Write a piece (500-700 words) as though it is an extra chapter/chocolate room in ‘Charlie and the Factory.’ No dialogue, only describing the chocolate room in question. You may use words like ‘Willy Wonka’ and ‘Oompa Loompa.’

 

The pink boat slowly drew into a calmer section of the rich, chocolatey river. We all stepped off the boat in anticipation of the next miracle room. Here we go, I thought to myself, something crazy is going to happen! Eagerly, I raced ahead to the next door which was so small that I swore only a garden gnome could squeeze through. The Oompa Loompa rowers then proceeded to cover us in a shimmering dust. It was so ticklish and made my skin pop and crackle! All of a sudden, everything around me in the room began to grow, the door, the boat, and- hang on a moment! We were shrinking! As though nothing had happened, Mr Wonka drew out his enormous key chain, and pushed open the door.

It was truly an astonishing space: Oompa Loompas of all shapes and sizes filled the room in all kinds of activities. Even though we were now as tall as the creatures who rowed the boat, some of the Oompa Loompas were running around at our knees. Women wearing aprons pushed tiny vacuums emitting high pitched squeals while minding the children’s toys and empty chocolate milk bottles. An organic fragrance hung in the air: like raw cocoa with a hint of cream. I could almost taste the scent as it made a fleeting visit across my taste buds.

The rich purples and browns of the room told you that this was not any ordinary nursery. This was accentuated further by the exotic trees growing up into the ceiling. As I looked closer, I could spot the tiniest hammocks strung up in a garland arrangement around the trees. Strangely, some of them seemed to be sniffling and snoring. Routinely, each nanny would bend the tree’s trunks, reach into the green, leafy arrangement, and pull out the most minute child that I’d ever seen. She was passed a bottle of chocolate milk which she gave to the infant, and away went the hammocks back into the trees once more.

As I walked across the room, the fluffy purple carpet tickled my feet and the warm air brushed against my ears. A woman wearing a stern expression and marching with a stride in her step then proceeded to lead us into a new section of the room. Crudely scribbled portraits of Mr Wonka and chocolate bars adorned the walls here. In the centre, a cohort of the little creatures waited next to a funky piano like thing. With gears, pedals, and flashing lights, it gave off that aura unique to the whole factory. One of the children tickled the blinking buttons percussively and a tropical rhythmm chimed from the machine. A few seconds in, the whole Oompa choir burst into the the sweetest song ever in chocolate history. The talented wee performers sang parables of snozzwangers, hornswogglers, and wicked vangdoodles from their dangerous homeland.  The melody was sweet as white chocolate itself, with dark, earthy harmonies from the older boys, and high notes from the girls like strawberries and cream. The song reached a crescendo and the children brought me in to dance with them. So this was where the workers had learnt their tunes and tallywags!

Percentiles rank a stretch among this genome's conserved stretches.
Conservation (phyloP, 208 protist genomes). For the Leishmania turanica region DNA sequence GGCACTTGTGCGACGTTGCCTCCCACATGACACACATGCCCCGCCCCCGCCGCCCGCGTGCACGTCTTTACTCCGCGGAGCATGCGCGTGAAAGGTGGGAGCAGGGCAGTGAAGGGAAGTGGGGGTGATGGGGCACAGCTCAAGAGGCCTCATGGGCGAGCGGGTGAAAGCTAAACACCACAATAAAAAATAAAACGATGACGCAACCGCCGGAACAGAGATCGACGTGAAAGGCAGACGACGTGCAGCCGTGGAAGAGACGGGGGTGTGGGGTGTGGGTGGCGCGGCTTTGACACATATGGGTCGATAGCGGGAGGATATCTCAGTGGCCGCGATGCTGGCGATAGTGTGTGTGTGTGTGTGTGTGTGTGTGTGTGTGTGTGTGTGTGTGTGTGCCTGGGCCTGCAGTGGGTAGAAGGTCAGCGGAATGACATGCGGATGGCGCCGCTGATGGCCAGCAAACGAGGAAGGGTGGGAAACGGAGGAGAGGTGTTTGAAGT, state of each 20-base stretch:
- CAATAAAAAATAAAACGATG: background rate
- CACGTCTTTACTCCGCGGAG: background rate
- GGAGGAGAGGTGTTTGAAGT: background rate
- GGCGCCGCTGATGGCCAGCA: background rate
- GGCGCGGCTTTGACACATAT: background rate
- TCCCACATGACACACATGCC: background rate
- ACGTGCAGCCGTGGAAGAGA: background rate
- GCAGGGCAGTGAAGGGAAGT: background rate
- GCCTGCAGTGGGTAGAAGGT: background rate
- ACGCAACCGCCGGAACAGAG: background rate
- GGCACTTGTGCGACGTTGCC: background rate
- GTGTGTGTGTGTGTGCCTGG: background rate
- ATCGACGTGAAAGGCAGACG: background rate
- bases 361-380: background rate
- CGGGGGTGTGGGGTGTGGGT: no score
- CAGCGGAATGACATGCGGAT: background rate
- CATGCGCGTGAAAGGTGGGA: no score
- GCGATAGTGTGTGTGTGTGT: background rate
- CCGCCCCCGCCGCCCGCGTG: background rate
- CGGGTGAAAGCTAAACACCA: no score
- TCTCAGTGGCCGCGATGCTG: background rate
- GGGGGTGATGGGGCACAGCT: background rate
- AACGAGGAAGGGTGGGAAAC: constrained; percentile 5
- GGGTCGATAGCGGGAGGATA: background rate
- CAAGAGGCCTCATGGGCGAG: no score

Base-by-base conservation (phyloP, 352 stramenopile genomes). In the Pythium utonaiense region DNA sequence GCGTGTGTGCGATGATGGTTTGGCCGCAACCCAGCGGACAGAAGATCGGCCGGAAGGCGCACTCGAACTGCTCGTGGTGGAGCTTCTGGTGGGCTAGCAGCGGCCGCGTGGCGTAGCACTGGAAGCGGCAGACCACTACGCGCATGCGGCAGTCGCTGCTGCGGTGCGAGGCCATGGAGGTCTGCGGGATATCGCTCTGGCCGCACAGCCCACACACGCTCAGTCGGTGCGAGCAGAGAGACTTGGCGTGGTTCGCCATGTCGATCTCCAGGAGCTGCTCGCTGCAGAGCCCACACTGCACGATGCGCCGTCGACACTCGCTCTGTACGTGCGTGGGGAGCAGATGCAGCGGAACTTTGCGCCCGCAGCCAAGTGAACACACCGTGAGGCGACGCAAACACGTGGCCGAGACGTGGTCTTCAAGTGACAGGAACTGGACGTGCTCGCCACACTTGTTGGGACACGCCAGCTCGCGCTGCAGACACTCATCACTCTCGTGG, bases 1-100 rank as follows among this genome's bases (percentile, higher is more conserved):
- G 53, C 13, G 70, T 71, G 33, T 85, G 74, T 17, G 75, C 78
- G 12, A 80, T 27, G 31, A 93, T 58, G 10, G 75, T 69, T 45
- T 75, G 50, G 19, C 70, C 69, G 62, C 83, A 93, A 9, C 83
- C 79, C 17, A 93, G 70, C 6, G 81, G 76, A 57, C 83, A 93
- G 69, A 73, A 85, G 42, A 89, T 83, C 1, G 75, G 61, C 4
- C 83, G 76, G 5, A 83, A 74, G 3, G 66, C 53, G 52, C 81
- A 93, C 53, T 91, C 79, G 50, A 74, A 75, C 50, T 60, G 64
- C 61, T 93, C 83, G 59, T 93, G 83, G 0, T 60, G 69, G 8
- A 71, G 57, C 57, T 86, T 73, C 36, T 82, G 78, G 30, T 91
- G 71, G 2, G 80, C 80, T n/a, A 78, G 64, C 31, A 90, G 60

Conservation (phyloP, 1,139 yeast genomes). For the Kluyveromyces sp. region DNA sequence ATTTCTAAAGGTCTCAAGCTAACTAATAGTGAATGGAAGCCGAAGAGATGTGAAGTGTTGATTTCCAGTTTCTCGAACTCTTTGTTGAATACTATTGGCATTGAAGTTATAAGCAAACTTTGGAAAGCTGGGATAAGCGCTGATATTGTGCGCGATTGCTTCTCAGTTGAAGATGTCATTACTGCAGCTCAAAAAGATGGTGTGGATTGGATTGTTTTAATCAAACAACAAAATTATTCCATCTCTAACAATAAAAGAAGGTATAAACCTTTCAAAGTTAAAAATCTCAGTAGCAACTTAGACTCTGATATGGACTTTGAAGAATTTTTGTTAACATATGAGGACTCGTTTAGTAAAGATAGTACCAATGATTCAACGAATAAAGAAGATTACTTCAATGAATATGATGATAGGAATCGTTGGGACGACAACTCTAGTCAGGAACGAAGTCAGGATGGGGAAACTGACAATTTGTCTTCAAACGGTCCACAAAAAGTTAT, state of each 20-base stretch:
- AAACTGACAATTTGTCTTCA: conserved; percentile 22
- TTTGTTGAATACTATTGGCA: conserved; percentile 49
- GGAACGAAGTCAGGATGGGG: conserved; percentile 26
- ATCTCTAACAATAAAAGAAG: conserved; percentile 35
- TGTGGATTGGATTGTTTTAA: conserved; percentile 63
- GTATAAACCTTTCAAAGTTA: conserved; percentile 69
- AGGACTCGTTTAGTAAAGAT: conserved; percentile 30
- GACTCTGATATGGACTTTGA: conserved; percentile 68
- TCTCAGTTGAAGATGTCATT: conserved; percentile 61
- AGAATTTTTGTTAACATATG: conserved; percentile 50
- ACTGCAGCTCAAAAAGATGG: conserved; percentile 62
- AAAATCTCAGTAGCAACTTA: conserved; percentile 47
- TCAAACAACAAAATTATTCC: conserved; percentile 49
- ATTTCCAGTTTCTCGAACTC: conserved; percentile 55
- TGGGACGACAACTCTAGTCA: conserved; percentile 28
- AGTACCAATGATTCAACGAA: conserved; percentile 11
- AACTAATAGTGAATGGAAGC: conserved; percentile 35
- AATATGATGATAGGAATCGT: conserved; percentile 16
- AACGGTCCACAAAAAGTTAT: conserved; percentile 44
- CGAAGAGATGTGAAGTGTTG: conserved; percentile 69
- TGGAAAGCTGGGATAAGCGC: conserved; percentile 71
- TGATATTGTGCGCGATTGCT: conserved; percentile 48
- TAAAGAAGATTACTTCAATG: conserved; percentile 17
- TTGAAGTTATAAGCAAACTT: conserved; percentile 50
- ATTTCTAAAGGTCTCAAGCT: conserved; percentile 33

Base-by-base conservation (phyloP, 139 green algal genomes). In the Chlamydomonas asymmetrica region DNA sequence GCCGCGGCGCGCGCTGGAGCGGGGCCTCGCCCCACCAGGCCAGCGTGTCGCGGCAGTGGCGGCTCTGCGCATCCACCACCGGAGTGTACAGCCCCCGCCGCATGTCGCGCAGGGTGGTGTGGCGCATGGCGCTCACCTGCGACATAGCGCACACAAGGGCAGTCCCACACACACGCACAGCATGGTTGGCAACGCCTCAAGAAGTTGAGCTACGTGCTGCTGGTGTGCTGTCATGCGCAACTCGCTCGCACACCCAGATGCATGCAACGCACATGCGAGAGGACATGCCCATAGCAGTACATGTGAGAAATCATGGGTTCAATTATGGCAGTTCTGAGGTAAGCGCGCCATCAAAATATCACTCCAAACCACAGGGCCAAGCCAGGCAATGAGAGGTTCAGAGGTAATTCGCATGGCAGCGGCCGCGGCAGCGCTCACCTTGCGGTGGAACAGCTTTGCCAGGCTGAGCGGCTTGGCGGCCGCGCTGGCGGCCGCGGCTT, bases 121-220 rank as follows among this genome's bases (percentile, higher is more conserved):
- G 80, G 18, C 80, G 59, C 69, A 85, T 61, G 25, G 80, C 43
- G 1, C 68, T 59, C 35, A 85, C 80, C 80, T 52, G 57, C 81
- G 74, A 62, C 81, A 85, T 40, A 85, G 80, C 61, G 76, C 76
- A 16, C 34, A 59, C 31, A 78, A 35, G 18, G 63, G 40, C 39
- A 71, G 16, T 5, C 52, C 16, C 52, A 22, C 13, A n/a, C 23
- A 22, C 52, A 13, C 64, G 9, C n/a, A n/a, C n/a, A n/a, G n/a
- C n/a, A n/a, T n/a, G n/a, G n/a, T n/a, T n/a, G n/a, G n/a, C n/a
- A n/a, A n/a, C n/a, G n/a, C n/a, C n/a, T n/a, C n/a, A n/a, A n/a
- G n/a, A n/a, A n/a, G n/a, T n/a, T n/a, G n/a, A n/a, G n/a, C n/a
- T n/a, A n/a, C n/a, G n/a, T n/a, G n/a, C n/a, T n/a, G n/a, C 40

After it finished we were handed cups of hot, steaming chocolate; it tasted as though it was fresh from the fast flowing waterfall just outside. Slurping the substance down as quick as I could, it raced down my throat and into my stomach. There it boiled and bubbled away like ice flakes on a pan. As each of the tots were awarded chocolate milk bottles while being taken away to a day time nap, we were sprinkled with a fine, silvery sand. Feeling in my arms and legs was intensified and my head suddenly got very heavy. A burning sensation penetrated my forehead like a coarse migraine. Then all of a sudden my hands were the size of a whale’s fins! Mr Wonka fumbled with his keychain. We kept on growing, first my hair, then my eyes, and finally my torso started to catch up. Things all around us began shrinking. We started shouting at Mr Wonka to get the door open faster. He found the key, shoved it in the lock and we burst outside to the dull exterior of the brown river once more.

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About Ollie

Just a 14 year old kid with hopes and dreams (and wackiness!).

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Writing